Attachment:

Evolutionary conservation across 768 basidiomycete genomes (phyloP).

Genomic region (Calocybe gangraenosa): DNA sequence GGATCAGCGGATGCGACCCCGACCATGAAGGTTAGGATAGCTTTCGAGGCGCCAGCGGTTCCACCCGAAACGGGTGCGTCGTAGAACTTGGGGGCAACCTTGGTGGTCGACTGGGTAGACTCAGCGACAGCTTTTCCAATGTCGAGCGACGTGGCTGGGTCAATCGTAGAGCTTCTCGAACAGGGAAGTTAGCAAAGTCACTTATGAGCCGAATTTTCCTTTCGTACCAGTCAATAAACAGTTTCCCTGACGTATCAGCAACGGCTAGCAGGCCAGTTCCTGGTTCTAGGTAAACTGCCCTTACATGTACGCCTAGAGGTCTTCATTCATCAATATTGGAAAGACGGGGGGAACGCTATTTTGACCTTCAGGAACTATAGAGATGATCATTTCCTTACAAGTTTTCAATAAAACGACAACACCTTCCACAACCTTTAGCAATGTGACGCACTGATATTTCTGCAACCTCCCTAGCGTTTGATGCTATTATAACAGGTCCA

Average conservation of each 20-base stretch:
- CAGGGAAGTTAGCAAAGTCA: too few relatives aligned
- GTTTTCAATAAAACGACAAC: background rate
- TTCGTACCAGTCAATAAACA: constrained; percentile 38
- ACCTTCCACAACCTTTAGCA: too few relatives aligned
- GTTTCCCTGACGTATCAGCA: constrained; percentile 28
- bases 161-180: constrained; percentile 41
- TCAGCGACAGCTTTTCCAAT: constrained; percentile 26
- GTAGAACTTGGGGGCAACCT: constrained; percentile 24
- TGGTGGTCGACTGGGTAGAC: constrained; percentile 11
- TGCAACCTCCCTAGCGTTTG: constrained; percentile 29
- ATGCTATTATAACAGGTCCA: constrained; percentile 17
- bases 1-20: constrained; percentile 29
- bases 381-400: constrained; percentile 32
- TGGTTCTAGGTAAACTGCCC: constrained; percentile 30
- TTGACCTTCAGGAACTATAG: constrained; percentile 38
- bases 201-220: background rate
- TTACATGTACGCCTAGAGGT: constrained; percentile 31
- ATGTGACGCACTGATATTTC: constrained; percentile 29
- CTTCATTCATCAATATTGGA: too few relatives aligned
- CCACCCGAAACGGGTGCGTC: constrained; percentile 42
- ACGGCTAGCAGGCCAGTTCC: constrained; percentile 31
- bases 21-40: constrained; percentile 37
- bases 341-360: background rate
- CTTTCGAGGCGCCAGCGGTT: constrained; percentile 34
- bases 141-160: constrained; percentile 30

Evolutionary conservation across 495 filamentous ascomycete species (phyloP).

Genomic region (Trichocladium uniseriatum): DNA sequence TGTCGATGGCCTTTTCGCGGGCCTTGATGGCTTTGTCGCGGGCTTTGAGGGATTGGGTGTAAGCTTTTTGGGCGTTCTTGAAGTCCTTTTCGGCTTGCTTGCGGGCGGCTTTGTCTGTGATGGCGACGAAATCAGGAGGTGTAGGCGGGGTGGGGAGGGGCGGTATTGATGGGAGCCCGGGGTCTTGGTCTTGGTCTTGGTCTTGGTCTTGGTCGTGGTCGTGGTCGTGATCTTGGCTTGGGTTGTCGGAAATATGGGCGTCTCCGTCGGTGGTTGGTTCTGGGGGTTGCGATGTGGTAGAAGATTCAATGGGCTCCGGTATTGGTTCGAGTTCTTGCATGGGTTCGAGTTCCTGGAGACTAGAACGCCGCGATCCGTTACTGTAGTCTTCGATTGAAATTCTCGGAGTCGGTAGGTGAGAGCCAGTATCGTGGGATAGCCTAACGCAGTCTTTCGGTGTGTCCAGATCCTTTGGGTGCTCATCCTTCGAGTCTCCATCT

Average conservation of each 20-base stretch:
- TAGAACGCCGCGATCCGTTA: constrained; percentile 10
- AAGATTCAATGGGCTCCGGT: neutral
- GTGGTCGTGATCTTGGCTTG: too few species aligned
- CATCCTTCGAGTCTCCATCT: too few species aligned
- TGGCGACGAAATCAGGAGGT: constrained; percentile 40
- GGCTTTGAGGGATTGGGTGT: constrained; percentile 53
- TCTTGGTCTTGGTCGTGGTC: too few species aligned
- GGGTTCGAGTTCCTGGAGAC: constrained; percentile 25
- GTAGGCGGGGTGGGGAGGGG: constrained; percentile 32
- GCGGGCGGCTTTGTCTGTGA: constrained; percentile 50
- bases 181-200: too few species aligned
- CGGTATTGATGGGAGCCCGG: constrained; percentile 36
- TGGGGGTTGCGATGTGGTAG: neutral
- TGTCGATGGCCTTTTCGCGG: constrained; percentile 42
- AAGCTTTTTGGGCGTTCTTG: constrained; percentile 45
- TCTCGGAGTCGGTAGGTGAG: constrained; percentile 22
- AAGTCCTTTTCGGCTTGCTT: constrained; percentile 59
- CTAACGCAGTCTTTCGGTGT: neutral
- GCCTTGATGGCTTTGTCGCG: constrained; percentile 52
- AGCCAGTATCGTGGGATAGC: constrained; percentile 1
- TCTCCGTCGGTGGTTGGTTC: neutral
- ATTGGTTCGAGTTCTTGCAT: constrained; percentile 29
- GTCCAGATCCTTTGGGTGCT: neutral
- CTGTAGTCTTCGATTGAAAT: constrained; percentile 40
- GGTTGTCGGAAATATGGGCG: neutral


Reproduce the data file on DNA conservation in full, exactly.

Evolutionary conservation across 768 basidiomycete genomes (phyloP).

Genomic region (Calocybe gangraenosa): DNA sequence GGATCAGCGGATGCGACCCCGACCATGAAGGTTAGGATAGCTTTCGAGGCGCCAGCGGTTCCACCCGAAACGGGTGCGTCGTAGAACTTGGGGGCAACCTTGGTGGTCGACTGGGTAGACTCAGCGACAGCTTTTCCAATGTCGAGCGACGTGGCTGGGTCAATCGTAGAGCTTCTCGAACAGGGAAGTTAGCAAAGTCACTTATGAGCCGAATTTTCCTTTCGTACCAGTCAATAAACAGTTTCCCTGACGTATCAGCAACGGCTAGCAGGCCAGTTCCTGGTTCTAGGTAAACTGCCCTTACATGTACGCCTAGAGGTCTTCATTCATCAATATTGGAAAGACGGGGGGAACGCTATTTTGACCTTCAGGAACTATAGAGATGATCATTTCCTTACAAGTTTTCAATAAAACGACAACACCTTCCACAACCTTTAGCAATGTGACGCACTGATATTTCTGCAACCTCCCTAGCGTTTGATGCTATTATAACAGGTCCA

Average conservation of each 20-base stretch:
- CAGGGAAGTTAGCAAAGTCA: too few relatives aligned
- GTTTTCAATAAAACGACAAC: background rate
- TTCGTACCAGTCAATAAACA: constrained; percentile 38
- ACCTTCCACAACCTTTAGCA: too few relatives aligned
- GTTTCCCTGACGTATCAGCA: constrained; percentile 28
- bases 161-180: constrained; percentile 41
- TCAGCGACAGCTTTTCCAAT: constrained; percentile 26
- GTAGAACTTGGGGGCAACCT: constrained; percentile 24
- TGGTGGTCGACTGGGTAGAC: constrained; percentile 11
- TGCAACCTCCCTAGCGTTTG: constrained; percentile 29
- ATGCTATTATAACAGGTCCA: constrained; percentile 17
- bases 1-20: constrained; percentile 29
- bases 381-400: constrained; percentile 32
- TGGTTCTAGGTAAACTGCCC: constrained; percentile 30
- TTGACCTTCAGGAACTATAG: constrained; percentile 38
- bases 201-220: background rate
- TTACATGTACGCCTAGAGGT: constrained; percentile 31
- ATGTGACGCACTGATATTTC: constrained; percentile 29
- CTTCATTCATCAATATTGGA: too few relatives aligned
- CCACCCGAAACGGGTGCGTC: constrained; percentile 42
- ACGGCTAGCAGGCCAGTTCC: constrained; percentile 31
- bases 21-40: constrained; percentile 37
- bases 341-360: background rate
- CTTTCGAGGCGCCAGCGGTT: constrained; percentile 34
- bases 141-160: constrained; percentile 30

Evolutionary conservation across 495 filamentous ascomycete species (phyloP).

Genomic region (Trichocladium uniseriatum): DNA sequence TGTCGATGGCCTTTTCGCGGGCCTTGATGGCTTTGTCGCGGGCTTTGAGGGATTGGGTGTAAGCTTTTTGGGCGTTCTTGAAGTCCTTTTCGGCTTGCTTGCGGGCGGCTTTGTCTGTGATGGCGACGAAATCAGGAGGTGTAGGCGGGGTGGGGAGGGGCGGTATTGATGGGAGCCCGGGGTCTTGGTCTTGGTCTTGGTCTTGGTCTTGGTCGTGGTCGTGGTCGTGATCTTGGCTTGGGTTGTCGGAAATATGGGCGTCTCCGTCGGTGGTTGGTTCTGGGGGTTGCGATGTGGTAGAAGATTCAATGGGCTCCGGTATTGGTTCGAGTTCTTGCATGGGTTCGAGTTCCTGGAGACTAGAACGCCGCGATCCGTTACTGTAGTCTTCGATTGAAATTCTCGGAGTCGGTAGGTGAGAGCCAGTATCGTGGGATAGCCTAACGCAGTCTTTCGGTGTGTCCAGATCCTTTGGGTGCTCATCCTTCGAGTCTCCATCT

Average conservation of each 20-base stretch:
- TAGAACGCCGCGATCCGTTA: constrained; percentile 10
- AAGATTCAATGGGCTCCGGT: neutral
- GTGGTCGTGATCTTGGCTTG: too few species aligned
- CATCCTTCGAGTCTCCATCT: too few species aligned
- TGGCGACGAAATCAGGAGGT: constrained; percentile 40
- GGCTTTGAGGGATTGGGTGT: constrained; percentile 53
- TCTTGGTCTTGGTCGTGGTC: too few species aligned
- GGGTTCGAGTTCCTGGAGAC: constrained; percentile 25
- GTAGGCGGGGTGGGGAGGGG: constrained; percentile 32
- GCGGGCGGCTTTGTCTGTGA: constrained; percentile 50
- bases 181-200: too few species aligned
- CGGTATTGATGGGAGCCCGG: constrained; percentile 36
- TGGGGGTTGCGATGTGGTAG: neutral
- TGTCGATGGCCTTTTCGCGG: constrained; percentile 42
- AAGCTTTTTGGGCGTTCTTG: constrained; percentile 45
- TCTCGGAGTCGGTAGGTGAG: constrained; percentile 22
- AAGTCCTTTTCGGCTTGCTT: constrained; percentile 59
- CTAACGCAGTCTTTCGGTGT: neutral
- GCCTTGATGGCTTTGTCGCG: constrained; percentile 52
- AGCCAGTATCGTGGGATAGC: constrained; percentile 1
- TCTCCGTCGGTGGTTGGTTC: neutral
- ATTGGTTCGAGTTCTTGCAT: constrained; percentile 29
- GTCCAGATCCTTTGGGTGCT: neutral
- CTGTAGTCTTCGATTGAAAT: constrained; percentile 40
- GGTTGTCGGAAATATGGGCG: neutral